BAME , Black, Asian and minority ethnicity
BAME is not a term for singular identity, for that reason each letter is spoken individually as B.A.M.E
GPs, talking therapy services and secondary mental health services are there to help. We explain more about mental health services that can help you in the following section.
It’s important to note, people from BAME backgrounds can have different experiences of the mental health system compared to white people. Some BAME groups are less satisfied with their experiences of the NHS, GP and hospital services compared to the rest of the population.
People from BAME backgrounds have told us that some of the barriers they face when accessing mental health care are:
- cultural barriers where mental health issues aren’t recognised or aren’t seen as important,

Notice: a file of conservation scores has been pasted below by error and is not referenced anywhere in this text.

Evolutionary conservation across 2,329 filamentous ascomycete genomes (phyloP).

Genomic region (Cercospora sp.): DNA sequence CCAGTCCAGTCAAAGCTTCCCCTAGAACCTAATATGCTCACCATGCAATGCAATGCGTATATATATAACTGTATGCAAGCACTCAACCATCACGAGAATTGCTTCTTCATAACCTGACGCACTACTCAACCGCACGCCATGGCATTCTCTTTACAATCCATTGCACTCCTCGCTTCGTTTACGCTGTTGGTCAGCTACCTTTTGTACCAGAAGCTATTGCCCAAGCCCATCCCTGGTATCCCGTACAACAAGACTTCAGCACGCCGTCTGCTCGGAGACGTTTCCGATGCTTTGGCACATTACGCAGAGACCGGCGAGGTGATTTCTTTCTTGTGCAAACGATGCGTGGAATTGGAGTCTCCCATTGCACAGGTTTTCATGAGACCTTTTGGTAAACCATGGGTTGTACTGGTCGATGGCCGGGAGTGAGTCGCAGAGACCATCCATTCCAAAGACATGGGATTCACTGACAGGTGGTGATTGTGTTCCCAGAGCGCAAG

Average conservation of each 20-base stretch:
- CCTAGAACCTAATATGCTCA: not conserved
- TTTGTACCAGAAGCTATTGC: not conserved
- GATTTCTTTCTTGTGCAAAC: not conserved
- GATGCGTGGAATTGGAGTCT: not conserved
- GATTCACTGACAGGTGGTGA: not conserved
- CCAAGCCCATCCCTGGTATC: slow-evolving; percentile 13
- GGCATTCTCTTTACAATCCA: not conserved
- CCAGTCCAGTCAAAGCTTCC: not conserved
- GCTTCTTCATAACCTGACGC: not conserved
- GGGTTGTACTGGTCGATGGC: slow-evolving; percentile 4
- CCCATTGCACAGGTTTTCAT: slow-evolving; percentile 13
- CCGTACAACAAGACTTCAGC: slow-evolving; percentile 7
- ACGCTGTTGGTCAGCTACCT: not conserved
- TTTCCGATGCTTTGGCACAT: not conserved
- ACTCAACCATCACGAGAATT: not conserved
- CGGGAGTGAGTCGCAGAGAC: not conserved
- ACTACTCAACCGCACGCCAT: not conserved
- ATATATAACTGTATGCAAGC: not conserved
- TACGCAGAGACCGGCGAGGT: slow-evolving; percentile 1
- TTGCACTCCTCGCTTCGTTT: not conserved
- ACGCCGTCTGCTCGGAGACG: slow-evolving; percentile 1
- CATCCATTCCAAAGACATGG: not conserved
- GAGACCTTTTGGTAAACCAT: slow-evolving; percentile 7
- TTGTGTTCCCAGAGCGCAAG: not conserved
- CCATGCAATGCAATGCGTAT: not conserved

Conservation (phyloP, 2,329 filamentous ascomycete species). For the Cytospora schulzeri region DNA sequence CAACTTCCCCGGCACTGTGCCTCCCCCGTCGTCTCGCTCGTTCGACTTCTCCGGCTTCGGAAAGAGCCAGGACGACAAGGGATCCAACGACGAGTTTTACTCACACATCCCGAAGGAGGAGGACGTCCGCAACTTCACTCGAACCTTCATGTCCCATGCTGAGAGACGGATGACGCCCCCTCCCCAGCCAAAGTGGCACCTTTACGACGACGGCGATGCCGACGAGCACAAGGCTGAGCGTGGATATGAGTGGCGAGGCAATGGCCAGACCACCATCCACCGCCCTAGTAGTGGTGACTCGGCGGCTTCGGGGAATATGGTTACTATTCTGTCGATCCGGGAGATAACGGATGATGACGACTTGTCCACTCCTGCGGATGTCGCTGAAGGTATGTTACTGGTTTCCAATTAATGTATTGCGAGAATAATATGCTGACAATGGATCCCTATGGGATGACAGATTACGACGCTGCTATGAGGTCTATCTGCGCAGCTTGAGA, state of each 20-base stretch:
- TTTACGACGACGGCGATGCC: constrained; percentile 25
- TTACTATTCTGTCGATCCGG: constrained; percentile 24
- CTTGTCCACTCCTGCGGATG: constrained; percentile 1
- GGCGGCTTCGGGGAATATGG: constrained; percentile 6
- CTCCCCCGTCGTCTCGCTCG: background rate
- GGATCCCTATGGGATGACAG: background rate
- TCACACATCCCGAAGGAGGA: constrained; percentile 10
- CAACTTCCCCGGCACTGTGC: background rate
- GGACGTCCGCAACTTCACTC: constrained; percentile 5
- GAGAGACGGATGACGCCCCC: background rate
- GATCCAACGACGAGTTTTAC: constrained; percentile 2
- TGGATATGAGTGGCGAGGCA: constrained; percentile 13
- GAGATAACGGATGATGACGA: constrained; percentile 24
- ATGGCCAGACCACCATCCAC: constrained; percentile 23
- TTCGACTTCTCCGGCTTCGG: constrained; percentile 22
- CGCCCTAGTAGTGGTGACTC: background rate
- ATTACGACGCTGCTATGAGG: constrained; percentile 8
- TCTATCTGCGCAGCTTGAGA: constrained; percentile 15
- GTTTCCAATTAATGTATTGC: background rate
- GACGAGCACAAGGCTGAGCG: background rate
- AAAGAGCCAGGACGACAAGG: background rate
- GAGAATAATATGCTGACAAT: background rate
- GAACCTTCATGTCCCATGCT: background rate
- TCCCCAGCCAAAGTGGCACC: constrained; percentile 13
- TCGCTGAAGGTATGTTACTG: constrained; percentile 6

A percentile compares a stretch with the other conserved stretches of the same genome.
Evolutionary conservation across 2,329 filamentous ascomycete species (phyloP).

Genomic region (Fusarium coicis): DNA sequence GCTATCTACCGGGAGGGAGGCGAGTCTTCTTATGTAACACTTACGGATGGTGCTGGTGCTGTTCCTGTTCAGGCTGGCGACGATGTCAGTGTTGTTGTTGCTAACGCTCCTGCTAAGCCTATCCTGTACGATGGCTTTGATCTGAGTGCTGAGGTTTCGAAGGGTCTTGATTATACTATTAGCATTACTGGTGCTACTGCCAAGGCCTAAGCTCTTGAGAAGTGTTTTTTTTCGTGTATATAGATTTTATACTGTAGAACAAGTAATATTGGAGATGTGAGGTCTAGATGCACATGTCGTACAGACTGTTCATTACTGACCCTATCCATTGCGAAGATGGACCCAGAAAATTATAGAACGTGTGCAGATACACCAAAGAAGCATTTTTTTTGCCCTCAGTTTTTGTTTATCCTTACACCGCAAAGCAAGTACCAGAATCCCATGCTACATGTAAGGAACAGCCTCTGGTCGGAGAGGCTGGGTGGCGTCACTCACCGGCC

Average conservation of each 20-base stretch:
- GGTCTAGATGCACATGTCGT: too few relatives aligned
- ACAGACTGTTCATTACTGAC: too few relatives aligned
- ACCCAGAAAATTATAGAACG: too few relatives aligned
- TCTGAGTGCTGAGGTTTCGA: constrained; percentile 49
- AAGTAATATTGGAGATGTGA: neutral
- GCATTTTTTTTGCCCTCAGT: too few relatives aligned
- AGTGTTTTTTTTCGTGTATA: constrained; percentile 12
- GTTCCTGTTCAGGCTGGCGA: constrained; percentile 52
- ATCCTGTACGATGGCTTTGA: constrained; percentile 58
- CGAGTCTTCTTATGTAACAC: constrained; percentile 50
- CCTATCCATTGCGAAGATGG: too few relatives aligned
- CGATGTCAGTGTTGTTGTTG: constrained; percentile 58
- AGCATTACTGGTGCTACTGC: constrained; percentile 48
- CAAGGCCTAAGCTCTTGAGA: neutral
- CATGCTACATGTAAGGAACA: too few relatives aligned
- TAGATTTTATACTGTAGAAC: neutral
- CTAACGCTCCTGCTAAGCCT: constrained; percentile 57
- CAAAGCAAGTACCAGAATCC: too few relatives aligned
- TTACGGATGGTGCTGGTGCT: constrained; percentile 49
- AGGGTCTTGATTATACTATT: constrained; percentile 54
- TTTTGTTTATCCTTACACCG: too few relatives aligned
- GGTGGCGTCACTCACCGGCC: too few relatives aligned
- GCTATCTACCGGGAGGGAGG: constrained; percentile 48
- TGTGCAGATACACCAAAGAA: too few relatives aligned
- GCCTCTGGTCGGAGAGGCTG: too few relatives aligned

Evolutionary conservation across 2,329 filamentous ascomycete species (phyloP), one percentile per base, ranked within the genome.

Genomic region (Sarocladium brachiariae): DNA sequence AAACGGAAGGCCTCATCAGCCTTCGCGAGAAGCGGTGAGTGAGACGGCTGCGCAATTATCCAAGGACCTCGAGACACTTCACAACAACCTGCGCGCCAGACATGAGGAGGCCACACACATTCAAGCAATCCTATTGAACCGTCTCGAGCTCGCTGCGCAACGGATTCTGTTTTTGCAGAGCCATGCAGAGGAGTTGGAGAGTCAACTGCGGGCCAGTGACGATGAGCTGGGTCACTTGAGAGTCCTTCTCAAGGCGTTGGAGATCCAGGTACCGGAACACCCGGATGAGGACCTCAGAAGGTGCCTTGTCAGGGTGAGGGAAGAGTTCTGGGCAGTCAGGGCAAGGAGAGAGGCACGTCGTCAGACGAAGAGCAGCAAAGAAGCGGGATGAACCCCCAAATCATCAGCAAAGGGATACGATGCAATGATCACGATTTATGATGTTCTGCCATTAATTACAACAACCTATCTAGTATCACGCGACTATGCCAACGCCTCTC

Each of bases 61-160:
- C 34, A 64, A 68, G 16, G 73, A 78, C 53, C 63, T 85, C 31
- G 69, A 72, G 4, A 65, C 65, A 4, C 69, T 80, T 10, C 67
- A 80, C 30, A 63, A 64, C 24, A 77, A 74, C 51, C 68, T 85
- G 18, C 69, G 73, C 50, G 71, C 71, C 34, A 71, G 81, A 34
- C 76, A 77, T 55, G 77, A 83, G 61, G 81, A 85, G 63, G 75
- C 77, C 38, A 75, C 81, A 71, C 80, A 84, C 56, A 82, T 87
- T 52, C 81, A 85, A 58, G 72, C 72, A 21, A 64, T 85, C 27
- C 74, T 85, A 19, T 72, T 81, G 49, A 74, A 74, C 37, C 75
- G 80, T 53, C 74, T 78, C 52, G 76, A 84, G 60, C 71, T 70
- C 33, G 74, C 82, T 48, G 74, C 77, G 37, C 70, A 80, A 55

- language barriers,
- professionals having a lack of knowledge about things that are important to someone from a BAME background, or their experiences,
- white healthcare professionals not being able to fully understand what racism or discrimination is like,
- lack of publicity of mental health support and services in some BAME communities,
- stereotyping. For example, some white people think that Black people with mental health issues will get angry or aggressive. They may consciously think this, or through unconscious biases, and
- stigma about mental illness in some communities stops some people from BAME backgrounds seeking help. This may because they feel ashamed.